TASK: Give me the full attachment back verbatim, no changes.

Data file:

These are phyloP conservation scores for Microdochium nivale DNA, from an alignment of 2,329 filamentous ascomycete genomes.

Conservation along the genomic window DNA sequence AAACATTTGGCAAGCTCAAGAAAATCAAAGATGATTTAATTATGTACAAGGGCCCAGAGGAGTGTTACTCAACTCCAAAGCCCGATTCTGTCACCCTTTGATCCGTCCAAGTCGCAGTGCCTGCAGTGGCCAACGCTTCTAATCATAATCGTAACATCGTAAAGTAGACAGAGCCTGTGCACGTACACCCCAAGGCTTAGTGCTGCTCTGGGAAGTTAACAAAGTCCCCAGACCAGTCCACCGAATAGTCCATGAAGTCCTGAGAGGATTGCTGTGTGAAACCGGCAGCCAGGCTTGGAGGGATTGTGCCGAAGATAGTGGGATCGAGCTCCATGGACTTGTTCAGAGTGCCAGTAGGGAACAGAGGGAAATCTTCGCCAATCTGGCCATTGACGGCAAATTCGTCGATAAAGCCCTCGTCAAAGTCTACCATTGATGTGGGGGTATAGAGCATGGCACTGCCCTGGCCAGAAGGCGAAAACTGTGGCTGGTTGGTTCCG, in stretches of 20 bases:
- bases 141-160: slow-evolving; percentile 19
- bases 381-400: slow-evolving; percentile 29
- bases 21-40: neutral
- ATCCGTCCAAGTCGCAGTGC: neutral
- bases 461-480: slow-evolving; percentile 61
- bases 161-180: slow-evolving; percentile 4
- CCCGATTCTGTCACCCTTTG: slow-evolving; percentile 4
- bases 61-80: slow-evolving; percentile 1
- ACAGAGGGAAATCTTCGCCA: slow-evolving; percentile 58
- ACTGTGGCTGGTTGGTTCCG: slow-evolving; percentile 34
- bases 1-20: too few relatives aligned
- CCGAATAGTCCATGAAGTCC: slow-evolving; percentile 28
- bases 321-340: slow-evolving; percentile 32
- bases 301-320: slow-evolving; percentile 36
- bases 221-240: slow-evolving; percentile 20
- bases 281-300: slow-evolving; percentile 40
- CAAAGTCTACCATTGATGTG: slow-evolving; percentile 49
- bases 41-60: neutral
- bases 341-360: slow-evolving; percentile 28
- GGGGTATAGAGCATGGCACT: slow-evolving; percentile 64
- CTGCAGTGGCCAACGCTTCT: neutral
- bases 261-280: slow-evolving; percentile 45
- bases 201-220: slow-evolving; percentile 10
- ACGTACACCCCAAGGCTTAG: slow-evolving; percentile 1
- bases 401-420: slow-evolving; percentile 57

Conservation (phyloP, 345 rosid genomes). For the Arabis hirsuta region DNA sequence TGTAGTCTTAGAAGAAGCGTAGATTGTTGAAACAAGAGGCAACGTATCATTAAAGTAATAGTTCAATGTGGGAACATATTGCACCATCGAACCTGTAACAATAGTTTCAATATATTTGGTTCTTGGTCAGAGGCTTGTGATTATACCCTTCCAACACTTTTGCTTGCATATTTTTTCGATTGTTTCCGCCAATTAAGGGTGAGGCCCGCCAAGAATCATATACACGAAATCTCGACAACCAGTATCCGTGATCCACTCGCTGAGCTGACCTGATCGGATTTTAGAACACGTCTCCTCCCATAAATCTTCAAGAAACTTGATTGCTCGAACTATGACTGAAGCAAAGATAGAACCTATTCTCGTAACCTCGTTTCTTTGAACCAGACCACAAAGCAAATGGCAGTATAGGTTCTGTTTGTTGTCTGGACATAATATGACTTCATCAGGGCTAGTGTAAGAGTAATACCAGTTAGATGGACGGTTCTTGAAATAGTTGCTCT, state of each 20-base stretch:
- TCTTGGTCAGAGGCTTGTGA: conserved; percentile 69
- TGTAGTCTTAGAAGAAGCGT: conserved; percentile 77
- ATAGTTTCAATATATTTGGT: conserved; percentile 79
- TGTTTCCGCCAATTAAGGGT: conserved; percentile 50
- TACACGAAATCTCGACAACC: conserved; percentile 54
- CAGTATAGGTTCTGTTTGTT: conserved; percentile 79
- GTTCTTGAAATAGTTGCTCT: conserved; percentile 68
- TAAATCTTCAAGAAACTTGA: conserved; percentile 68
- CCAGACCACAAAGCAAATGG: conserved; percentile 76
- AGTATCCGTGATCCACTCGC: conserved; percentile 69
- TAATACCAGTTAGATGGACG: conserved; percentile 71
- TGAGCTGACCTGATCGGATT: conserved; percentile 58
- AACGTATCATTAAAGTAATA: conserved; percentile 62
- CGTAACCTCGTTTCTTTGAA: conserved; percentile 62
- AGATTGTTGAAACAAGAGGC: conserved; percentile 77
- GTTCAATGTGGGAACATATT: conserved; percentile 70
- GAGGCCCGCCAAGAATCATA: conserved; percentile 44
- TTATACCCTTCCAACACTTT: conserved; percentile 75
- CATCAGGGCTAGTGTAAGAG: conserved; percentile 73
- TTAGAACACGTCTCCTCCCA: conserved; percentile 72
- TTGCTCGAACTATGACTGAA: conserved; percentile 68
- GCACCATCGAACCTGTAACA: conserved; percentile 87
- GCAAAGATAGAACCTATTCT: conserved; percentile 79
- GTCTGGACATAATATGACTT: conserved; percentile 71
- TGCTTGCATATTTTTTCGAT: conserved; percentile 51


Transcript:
These are phyloP conservation scores for Microdochium nivale DNA, from an alignment of 2,329 filamentous ascomycete genomes.

Conservation along the genomic window DNA sequence AAACATTTGGCAAGCTCAAGAAAATCAAAGATGATTTAATTATGTACAAGGGCCCAGAGGAGTGTTACTCAACTCCAAAGCCCGATTCTGTCACCCTTTGATCCGTCCAAGTCGCAGTGCCTGCAGTGGCCAACGCTTCTAATCATAATCGTAACATCGTAAAGTAGACAGAGCCTGTGCACGTACACCCCAAGGCTTAGTGCTGCTCTGGGAAGTTAACAAAGTCCCCAGACCAGTCCACCGAATAGTCCATGAAGTCCTGAGAGGATTGCTGTGTGAAACCGGCAGCCAGGCTTGGAGGGATTGTGCCGAAGATAGTGGGATCGAGCTCCATGGACTTGTTCAGAGTGCCAGTAGGGAACAGAGGGAAATCTTCGCCAATCTGGCCATTGACGGCAAATTCGTCGATAAAGCCCTCGTCAAAGTCTACCATTGATGTGGGGGTATAGAGCATGGCACTGCCCTGGCCAGAAGGCGAAAACTGTGGCTGGTTGGTTCCG, in stretches of 20 bases:
- bases 141-160: slow-evolving; percentile 19
- bases 381-400: slow-evolving; percentile 29
- bases 21-40: neutral
- ATCCGTCCAAGTCGCAGTGC: neutral
- bases 461-480: slow-evolving; percentile 61
- bases 161-180: slow-evolving; percentile 4
- CCCGATTCTGTCACCCTTTG: slow-evolving; percentile 4
- bases 61-80: slow-evolving; percentile 1
- ACAGAGGGAAATCTTCGCCA: slow-evolving; percentile 58
- ACTGTGGCTGGTTGGTTCCG: slow-evolving; percentile 34
- bases 1-20: too few relatives aligned
- CCGAATAGTCCATGAAGTCC: slow-evolving; percentile 28
- bases 321-340: slow-evolving; percentile 32
- bases 301-320: slow-evolving; percentile 36
- bases 221-240: slow-evolving; percentile 20
- bases 281-300: slow-evolving; percentile 40
- CAAAGTCTACCATTGATGTG: slow-evolving; percentile 49
- bases 41-60: neutral
- bases 341-360: slow-evolving; percentile 28
- GGGGTATAGAGCATGGCACT: slow-evolving; percentile 64
- CTGCAGTGGCCAACGCTTCT: neutral
- bases 261-280: slow-evolving; percentile 45
- bases 201-220: slow-evolving; percentile 10
- ACGTACACCCCAAGGCTTAG: slow-evolving; percentile 1
- bases 401-420: slow-evolving; percentile 57

Conservation (phyloP, 345 rosid genomes). For the Arabis hirsuta region DNA sequence TGTAGTCTTAGAAGAAGCGTAGATTGTTGAAACAAGAGGCAACGTATCATTAAAGTAATAGTTCAATGTGGGAACATATTGCACCATCGAACCTGTAACAATAGTTTCAATATATTTGGTTCTTGGTCAGAGGCTTGTGATTATACCCTTCCAACACTTTTGCTTGCATATTTTTTCGATTGTTTCCGCCAATTAAGGGTGAGGCCCGCCAAGAATCATATACACGAAATCTCGACAACCAGTATCCGTGATCCACTCGCTGAGCTGACCTGATCGGATTTTAGAACACGTCTCCTCCCATAAATCTTCAAGAAACTTGATTGCTCGAACTATGACTGAAGCAAAGATAGAACCTATTCTCGTAACCTCGTTTCTTTGAACCAGACCACAAAGCAAATGGCAGTATAGGTTCTGTTTGTTGTCTGGACATAATATGACTTCATCAGGGCTAGTGTAAGAGTAATACCAGTTAGATGGACGGTTCTTGAAATAGTTGCTCT, state of each 20-base stretch:
- TCTTGGTCAGAGGCTTGTGA: conserved; percentile 69
- TGTAGTCTTAGAAGAAGCGT: conserved; percentile 77
- ATAGTTTCAATATATTTGGT: conserved; percentile 79
- TGTTTCCGCCAATTAAGGGT: conserved; percentile 50
- TACACGAAATCTCGACAACC: conserved; percentile 54
- CAGTATAGGTTCTGTTTGTT: conserved; percentile 79
- GTTCTTGAAATAGTTGCTCT: conserved; percentile 68
- TAAATCTTCAAGAAACTTGA: conserved; percentile 68
- CCAGACCACAAAGCAAATGG: conserved; percentile 76
- AGTATCCGTGATCCACTCGC: conserved; percentile 69
- TAATACCAGTTAGATGGACG: conserved; percentile 71
- TGAGCTGACCTGATCGGATT: conserved; percentile 58
- AACGTATCATTAAAGTAATA: conserved; percentile 62
- CGTAACCTCGTTTCTTTGAA: conserved; percentile 62
- AGATTGTTGAAACAAGAGGC: conserved; percentile 77
- GTTCAATGTGGGAACATATT: conserved; percentile 70
- GAGGCCCGCCAAGAATCATA: conserved; percentile 44
- TTATACCCTTCCAACACTTT: conserved; percentile 75
- CATCAGGGCTAGTGTAAGAG: conserved; percentile 73
- TTAGAACACGTCTCCTCCCA: conserved; percentile 72
- TTGCTCGAACTATGACTGAA: conserved; percentile 68
- GCACCATCGAACCTGTAACA: conserved; percentile 87
- GCAAAGATAGAACCTATTCT: conserved; percentile 79
- GTCTGGACATAATATGACTT: conserved; percentile 71
- TGCTTGCATATTTTTTCGAT: conserved; percentile 51